Burma Issues Passport to Aung San Suu Kyi

Posted May 8th, 2012 at 11:00 am (UTC-5)
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Burma has issued a passport to democracy activist and opposition leader Aung San Suu Kyi, allowing her to travel abroad for the first time in 24 years.

An official from her National League for Democracy party said the passport, valid for the next three years, was received Tuesday in Rangoon. The document clears the way for the Nobel laureate's scheduled trip next month to Europe.

Aung San Suu Kyi, who spent much of the past two decades under military ordered house arrest, is expected to visit the Norwegian capital in June to finally receive the 1991 Nobel Peace Prize in person.

She is also planning to visit Britain, where she lived for years with her late husband and two sons, until returning to her homeland in 1988. She was thrust into the public spotlight that year as pro-democracy protests erupted across the Southeast Asian nation.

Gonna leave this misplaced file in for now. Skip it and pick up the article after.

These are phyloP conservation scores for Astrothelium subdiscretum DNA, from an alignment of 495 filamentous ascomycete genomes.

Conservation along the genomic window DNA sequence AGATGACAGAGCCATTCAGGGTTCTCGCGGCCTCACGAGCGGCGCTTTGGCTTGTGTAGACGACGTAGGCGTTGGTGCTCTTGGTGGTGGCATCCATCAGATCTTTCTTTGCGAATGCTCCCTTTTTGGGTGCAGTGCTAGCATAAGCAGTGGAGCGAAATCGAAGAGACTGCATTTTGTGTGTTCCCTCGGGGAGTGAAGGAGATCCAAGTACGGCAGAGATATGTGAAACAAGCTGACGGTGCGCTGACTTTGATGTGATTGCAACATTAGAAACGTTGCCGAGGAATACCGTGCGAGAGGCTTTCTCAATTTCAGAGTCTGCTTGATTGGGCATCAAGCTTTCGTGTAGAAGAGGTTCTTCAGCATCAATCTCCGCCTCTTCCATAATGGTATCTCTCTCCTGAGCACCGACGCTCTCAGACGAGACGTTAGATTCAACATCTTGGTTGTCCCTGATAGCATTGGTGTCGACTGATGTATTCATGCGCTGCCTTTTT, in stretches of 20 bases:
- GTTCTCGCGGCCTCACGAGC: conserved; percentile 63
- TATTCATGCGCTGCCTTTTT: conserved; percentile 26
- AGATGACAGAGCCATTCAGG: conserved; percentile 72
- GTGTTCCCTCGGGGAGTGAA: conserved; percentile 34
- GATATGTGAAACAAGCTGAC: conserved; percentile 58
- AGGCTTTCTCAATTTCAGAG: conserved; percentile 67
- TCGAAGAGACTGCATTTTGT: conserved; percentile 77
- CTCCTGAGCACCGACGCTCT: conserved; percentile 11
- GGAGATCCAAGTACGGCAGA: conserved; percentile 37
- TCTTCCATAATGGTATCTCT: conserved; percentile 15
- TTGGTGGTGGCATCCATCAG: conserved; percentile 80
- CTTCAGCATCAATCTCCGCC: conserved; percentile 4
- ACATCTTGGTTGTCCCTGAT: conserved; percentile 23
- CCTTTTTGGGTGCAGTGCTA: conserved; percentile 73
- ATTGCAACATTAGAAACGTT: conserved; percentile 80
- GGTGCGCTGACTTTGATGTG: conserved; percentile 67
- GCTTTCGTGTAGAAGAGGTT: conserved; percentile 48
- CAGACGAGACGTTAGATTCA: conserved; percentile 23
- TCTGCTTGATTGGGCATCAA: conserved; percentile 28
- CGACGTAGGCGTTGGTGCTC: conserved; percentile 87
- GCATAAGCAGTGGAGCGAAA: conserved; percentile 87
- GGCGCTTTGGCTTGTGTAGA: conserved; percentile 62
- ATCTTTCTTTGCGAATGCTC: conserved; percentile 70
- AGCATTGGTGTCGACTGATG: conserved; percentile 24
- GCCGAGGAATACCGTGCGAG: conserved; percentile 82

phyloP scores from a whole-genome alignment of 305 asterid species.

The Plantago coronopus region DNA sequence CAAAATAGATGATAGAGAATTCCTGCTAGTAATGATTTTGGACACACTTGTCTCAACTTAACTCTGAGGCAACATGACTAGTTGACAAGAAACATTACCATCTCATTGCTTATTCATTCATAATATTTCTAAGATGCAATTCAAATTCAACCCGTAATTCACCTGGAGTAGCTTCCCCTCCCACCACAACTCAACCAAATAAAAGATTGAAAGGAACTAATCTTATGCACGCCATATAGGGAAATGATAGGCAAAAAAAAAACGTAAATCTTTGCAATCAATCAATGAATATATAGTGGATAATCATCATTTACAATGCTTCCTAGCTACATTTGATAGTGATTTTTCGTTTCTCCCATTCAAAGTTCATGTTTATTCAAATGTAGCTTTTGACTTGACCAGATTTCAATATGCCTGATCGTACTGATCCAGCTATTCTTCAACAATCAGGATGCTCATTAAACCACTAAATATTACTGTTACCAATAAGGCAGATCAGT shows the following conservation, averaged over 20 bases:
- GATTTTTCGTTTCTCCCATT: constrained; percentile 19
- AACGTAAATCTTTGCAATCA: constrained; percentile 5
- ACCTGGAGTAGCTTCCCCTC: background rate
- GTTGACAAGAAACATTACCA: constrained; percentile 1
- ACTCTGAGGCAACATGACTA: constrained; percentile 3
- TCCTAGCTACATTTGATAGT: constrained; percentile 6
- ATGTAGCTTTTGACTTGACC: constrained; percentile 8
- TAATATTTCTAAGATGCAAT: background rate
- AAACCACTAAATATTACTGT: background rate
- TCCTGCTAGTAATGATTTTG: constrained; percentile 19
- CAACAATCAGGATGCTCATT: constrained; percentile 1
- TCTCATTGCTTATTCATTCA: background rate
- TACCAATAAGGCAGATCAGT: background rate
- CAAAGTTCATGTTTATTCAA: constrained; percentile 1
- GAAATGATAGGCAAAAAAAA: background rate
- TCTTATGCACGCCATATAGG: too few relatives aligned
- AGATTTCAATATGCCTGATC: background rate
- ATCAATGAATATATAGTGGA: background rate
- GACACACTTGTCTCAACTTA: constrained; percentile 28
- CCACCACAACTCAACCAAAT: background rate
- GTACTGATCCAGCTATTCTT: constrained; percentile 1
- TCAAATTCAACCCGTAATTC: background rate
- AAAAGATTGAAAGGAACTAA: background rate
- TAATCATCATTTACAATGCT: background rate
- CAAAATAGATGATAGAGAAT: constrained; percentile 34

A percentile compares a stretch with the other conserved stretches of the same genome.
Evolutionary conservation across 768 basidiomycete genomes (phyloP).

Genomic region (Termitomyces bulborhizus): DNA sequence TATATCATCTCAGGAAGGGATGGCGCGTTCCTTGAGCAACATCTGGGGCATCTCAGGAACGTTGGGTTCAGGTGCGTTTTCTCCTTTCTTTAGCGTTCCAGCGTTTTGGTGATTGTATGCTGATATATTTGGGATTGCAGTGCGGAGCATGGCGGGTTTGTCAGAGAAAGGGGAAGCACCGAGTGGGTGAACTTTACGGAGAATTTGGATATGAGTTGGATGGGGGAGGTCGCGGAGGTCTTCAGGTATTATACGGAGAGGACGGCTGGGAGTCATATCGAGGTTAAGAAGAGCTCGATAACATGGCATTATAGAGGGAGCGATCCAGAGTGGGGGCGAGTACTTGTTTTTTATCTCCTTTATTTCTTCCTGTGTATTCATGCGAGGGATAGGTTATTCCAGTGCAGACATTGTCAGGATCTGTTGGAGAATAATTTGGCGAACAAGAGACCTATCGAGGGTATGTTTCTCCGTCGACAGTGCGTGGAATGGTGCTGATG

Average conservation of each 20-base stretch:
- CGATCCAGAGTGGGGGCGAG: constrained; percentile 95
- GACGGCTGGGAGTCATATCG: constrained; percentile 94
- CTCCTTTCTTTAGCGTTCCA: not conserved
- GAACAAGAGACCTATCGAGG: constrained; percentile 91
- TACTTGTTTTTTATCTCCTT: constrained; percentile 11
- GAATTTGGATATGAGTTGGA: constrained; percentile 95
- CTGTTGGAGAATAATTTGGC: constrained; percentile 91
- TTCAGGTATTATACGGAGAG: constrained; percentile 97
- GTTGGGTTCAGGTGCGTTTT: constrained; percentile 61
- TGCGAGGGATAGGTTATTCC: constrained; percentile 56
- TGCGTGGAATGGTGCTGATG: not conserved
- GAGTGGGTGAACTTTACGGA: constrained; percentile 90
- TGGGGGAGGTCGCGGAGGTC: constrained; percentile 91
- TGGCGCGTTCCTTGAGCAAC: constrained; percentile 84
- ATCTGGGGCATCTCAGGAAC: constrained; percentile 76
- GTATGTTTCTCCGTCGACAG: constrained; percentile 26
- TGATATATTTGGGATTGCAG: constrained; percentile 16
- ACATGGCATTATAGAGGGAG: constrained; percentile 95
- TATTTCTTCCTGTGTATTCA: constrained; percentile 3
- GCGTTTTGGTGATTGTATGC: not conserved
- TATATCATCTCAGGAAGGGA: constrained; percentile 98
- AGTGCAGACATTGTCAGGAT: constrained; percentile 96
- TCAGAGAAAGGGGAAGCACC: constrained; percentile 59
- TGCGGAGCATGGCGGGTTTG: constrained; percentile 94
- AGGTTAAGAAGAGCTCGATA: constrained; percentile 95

At that time, she was required to turn in her passport. She has not set foot outside the country since, fearing the military junta that held on to power until 2011 would not permit her to return.

Since taking office last year, the nominally civilian Burmese government has pushed through a series of initiatives aimed at promoting democratic reforms and persuading Western government to lift economic sanctions.

Both the United States and the European Union have begun lifting some sanctions. But U.S. and European leaders have linked the pace of further easements on continued reforms by the new Burmese government, including stepped up efforts to account for all political prisoners jailed during five decades of Burmese military rule.